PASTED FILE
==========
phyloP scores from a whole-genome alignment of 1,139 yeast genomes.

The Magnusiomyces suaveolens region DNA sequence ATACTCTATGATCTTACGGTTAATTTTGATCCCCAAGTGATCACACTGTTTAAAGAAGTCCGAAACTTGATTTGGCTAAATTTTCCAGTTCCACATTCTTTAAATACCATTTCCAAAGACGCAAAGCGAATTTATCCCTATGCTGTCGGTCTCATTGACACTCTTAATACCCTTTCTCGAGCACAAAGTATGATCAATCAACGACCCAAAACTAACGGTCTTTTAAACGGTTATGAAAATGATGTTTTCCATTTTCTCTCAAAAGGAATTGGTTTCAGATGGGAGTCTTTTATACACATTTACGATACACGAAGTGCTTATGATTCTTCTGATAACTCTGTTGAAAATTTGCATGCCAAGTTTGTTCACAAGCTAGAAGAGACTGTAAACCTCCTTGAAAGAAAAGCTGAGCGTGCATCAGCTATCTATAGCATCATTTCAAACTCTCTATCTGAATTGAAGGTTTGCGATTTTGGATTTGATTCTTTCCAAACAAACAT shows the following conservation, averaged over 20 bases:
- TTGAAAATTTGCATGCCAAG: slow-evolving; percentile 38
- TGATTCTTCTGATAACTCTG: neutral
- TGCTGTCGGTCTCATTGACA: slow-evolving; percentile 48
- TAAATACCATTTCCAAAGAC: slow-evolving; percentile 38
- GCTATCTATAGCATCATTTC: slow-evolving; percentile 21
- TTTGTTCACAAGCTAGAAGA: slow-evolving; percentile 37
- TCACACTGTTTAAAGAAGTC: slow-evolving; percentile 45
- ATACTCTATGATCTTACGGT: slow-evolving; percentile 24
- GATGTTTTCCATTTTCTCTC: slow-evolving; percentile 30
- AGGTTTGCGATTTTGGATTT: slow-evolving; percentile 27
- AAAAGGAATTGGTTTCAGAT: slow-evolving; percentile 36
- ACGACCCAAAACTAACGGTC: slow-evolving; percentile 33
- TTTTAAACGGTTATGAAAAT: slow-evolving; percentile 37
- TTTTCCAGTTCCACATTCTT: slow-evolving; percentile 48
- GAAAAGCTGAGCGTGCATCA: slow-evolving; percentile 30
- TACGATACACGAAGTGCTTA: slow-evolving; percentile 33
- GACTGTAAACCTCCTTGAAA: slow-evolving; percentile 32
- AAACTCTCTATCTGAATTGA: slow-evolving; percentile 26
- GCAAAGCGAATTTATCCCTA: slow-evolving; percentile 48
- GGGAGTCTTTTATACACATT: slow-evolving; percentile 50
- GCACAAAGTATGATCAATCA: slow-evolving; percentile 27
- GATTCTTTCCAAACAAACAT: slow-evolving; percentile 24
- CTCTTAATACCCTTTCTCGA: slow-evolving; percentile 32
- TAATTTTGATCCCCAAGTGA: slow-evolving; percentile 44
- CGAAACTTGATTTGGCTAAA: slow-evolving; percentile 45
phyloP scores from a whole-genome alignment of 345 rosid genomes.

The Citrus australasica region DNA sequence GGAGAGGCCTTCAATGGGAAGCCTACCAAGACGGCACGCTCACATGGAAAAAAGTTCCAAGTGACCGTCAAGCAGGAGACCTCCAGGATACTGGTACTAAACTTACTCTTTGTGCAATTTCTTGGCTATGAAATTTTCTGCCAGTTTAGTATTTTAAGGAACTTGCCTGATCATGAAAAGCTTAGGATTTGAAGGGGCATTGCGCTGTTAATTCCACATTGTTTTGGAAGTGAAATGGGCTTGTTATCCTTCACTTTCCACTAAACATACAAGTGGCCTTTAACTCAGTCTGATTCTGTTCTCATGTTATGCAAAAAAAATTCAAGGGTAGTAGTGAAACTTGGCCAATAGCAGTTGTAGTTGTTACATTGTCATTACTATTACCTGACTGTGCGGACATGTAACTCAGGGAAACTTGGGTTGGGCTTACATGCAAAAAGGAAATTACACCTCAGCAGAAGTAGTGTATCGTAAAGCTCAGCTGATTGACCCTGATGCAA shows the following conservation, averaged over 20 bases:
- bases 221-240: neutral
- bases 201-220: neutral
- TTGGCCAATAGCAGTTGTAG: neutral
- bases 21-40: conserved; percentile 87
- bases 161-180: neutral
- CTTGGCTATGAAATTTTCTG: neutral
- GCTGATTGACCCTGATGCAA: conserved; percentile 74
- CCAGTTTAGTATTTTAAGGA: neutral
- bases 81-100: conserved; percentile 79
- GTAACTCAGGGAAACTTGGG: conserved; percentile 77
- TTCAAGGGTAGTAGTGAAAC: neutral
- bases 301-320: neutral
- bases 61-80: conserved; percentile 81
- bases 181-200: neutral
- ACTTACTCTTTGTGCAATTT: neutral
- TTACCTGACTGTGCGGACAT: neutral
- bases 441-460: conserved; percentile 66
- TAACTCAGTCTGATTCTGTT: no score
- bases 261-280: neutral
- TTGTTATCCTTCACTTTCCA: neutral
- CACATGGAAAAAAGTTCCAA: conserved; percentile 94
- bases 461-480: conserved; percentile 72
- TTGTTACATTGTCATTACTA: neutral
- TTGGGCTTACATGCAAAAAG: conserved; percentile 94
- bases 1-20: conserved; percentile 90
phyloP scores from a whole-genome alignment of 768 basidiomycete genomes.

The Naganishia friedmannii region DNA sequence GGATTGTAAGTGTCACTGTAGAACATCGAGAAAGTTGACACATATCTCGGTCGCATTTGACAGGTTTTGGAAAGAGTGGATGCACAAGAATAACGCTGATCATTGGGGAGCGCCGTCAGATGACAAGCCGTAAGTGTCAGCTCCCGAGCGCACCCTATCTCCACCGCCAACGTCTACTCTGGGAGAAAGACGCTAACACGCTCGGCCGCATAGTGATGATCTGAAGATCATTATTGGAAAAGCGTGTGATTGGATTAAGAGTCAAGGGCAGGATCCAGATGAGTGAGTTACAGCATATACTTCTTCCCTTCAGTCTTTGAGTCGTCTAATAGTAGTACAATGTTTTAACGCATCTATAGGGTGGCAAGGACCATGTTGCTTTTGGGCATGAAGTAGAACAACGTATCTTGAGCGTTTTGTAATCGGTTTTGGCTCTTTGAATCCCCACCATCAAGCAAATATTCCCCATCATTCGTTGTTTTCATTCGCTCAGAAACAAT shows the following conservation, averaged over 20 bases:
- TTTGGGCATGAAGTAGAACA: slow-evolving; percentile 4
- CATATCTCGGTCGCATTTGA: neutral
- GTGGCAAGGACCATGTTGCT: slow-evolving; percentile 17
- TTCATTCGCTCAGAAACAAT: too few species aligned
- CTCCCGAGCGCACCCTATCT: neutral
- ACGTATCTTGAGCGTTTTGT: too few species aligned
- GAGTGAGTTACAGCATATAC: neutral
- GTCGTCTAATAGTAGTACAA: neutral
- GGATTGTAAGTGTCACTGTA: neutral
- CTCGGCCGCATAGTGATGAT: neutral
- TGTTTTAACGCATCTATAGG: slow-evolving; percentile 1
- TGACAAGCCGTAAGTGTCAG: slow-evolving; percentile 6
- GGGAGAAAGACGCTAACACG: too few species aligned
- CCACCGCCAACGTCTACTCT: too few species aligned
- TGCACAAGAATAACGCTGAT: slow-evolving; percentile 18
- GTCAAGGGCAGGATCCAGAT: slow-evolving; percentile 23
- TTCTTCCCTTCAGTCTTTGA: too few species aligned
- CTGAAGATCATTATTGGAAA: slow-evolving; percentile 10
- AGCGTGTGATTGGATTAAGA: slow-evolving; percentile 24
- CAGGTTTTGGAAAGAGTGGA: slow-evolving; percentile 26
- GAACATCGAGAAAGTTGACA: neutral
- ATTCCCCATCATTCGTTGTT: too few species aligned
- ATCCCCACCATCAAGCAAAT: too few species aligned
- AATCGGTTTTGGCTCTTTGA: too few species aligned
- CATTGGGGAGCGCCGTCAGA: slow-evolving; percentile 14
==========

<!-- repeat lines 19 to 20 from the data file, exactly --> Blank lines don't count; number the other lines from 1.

- GACTGTAAACCTCCTTGAAA: slow-evolving; percentile 32
- AAACTCTCTATCTGAATTGA: slow-evolving; percentile 26